Why We Fraud

According to psychologists and economists, financial gain is not the motivation for most frauds. It’s friendship.
Drew Grossman

TheCredit Union Times and Credit Union Journal have recently published several articles related to fraud in the credit union movement. There’s the New Jersey woman’s loan scheme that milked $1.6 million from five credit unionsand a bank, the Taupa Luthuanian CEO embezzlement that possibly cost the Cleveland credit union more than $10 million and its solvency, and the two Chicago men charged with trying to steal debit card numbersand PINs from members of Kemba Credit Union. The examples go on, but what motivates these fraudsters? Researchers suggest it might not be what you think.

According to the NPR piece Psychology of Fraud, most of us are capable of behaving unethically and, in many cases, we do. Bad behavior is not tied to character, and the mantra bad people do bad things is simply not true. The misconception lies in the fallacy that when people face an ethical decision, they clearly understand the choice they are making, Notre Dame researcher Ann Tenbrusnel tells NPR.

According to Tenbrusnel, who studies unethical behavior, the following experiment illustrates the problem of linking such behavior to poor character:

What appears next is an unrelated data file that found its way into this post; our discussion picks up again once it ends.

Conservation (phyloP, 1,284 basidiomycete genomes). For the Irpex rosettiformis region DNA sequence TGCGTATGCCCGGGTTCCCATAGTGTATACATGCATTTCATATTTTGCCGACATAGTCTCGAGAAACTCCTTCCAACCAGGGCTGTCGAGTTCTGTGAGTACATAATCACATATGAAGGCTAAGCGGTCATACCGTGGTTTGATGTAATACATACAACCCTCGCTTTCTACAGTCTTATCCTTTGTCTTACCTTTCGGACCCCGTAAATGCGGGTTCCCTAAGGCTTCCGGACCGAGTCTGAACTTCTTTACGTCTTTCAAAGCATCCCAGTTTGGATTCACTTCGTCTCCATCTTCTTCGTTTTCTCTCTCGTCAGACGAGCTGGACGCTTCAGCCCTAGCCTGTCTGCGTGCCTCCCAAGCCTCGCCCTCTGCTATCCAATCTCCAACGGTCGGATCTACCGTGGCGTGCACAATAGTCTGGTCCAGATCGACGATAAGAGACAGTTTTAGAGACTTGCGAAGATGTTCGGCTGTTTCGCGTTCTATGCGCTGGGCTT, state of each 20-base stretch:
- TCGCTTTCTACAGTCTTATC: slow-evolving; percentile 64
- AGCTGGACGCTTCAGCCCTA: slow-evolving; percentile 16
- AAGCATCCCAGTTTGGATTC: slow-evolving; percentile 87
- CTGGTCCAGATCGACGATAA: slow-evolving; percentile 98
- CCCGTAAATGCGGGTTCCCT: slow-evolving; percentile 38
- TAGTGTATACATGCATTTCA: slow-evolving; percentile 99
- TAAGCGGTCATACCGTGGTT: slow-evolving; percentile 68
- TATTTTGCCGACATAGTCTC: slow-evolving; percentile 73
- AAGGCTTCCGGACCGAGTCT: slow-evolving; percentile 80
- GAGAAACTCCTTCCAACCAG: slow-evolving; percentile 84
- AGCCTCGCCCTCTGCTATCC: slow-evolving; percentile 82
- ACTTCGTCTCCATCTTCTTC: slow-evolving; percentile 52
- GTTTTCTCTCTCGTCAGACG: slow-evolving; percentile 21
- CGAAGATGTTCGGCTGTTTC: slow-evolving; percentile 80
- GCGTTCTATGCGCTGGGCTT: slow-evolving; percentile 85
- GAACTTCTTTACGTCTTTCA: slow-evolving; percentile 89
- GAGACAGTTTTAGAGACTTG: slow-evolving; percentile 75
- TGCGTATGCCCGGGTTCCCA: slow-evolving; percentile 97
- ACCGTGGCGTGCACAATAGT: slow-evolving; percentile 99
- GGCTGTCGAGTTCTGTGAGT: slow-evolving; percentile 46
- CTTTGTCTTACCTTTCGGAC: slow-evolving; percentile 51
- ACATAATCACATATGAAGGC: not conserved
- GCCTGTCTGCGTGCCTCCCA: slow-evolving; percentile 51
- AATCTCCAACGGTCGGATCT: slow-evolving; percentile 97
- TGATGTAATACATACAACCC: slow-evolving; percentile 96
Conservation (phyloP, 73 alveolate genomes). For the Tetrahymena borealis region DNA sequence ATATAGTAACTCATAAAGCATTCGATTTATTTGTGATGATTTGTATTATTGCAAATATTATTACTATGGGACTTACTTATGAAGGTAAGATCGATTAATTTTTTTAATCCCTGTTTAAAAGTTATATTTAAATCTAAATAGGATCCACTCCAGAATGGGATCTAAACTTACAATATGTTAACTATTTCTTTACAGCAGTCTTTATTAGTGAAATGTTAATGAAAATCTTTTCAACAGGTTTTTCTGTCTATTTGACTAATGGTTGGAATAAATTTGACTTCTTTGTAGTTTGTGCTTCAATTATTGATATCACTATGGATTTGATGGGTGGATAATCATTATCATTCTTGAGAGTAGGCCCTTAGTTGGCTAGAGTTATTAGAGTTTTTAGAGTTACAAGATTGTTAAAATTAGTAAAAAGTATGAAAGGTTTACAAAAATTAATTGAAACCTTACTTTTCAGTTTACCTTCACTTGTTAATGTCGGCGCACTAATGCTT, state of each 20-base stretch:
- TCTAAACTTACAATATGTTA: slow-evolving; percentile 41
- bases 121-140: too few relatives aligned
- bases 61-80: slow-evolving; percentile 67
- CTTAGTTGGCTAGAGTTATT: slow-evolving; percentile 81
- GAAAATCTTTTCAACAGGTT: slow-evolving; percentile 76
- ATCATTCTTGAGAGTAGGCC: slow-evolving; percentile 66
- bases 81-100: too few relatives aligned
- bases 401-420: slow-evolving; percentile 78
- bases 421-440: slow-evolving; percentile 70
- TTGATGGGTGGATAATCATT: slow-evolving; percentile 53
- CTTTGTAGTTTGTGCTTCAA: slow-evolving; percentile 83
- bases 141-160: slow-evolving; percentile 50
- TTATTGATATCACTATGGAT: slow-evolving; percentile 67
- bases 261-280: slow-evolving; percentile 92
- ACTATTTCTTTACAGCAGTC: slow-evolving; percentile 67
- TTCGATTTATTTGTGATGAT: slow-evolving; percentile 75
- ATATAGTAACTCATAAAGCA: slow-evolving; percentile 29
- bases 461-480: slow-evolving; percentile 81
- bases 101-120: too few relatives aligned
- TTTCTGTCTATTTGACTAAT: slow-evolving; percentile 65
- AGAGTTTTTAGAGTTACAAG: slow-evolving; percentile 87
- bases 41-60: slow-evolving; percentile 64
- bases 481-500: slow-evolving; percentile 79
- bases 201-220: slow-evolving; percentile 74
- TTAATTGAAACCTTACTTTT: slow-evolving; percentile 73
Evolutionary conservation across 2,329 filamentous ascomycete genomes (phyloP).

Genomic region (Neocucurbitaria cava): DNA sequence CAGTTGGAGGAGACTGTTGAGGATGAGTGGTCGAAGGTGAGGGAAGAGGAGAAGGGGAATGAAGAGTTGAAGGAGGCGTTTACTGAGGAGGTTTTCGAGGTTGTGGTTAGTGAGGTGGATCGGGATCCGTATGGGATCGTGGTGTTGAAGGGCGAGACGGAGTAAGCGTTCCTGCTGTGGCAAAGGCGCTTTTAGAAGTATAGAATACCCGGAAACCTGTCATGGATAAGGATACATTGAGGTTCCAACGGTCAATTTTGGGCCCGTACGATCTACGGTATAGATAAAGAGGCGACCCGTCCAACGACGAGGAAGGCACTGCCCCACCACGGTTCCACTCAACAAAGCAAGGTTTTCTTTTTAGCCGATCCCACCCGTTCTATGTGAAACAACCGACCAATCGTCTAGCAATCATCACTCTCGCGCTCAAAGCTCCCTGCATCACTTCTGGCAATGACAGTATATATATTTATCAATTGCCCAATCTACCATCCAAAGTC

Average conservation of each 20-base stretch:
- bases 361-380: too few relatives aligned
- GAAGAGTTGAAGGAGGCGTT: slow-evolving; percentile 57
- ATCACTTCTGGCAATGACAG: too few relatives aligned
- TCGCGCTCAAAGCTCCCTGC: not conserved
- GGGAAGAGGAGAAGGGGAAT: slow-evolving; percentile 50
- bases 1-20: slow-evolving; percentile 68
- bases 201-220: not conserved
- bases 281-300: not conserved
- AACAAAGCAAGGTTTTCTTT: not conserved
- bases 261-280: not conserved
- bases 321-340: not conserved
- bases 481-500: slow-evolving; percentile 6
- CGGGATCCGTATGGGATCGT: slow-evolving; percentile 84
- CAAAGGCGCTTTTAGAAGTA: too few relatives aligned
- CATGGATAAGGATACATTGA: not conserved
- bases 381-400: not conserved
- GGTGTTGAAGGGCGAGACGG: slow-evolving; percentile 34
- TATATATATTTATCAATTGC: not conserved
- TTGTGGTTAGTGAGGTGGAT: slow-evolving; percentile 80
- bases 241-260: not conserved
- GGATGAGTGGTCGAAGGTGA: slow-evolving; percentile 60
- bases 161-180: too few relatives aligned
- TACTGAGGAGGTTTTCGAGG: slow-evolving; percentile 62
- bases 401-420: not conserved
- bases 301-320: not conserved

Two groups are presented with a decision that is framed as a business decision for one group and as a moral decision for the other. The two groups generate different mental checklists. After the subjects are presented with an unrelated task to distract them from the meaning of the experiment, they are presented the opportunity to cheat. The group cognitively primed to think about business behaves differently from the one that is not. Character and moral upbringing do not factor into the results.

Researchers say people can be genuinely unaware they’re making a profoundly unethical decision. According to their findings, the prime motivator for people to commit fraud is the human desire to be liked and help others, especially others we identify with.

NPR used the example of emissions testers who are tasked with testing whether a car is too polluting to stay on the road. According to Lamar Pierce, an associate professor at Washington Univeristy in St. Louis, somewhere between 20% and 50% of cars that should fail are passed. Why? Testers are more likely to pass more modest cars, like an old Honda Civic, than a fancy BMW, becuase the testers bring in a modest salary and can better empathize with the Civic owner.

What does this mean? Instead of wasting hours and resources trying to prevent bad eggs from behaving unethically, try to to establish workplace regulations and practices that don’t allow for personal relationships to affect the ethics of business decisions. The best way to address this is by collaborating on projects and sharing responsibility. Instead of leaving employees stranded to solve problems on their own, promote a combined effort where the burden doesn’t fall on only one staff member to make decisions. When goals are shared among a department and the path to success is clearly charted, there is less opportunity for cutting corners and in-house fraud.

November 7, 2013

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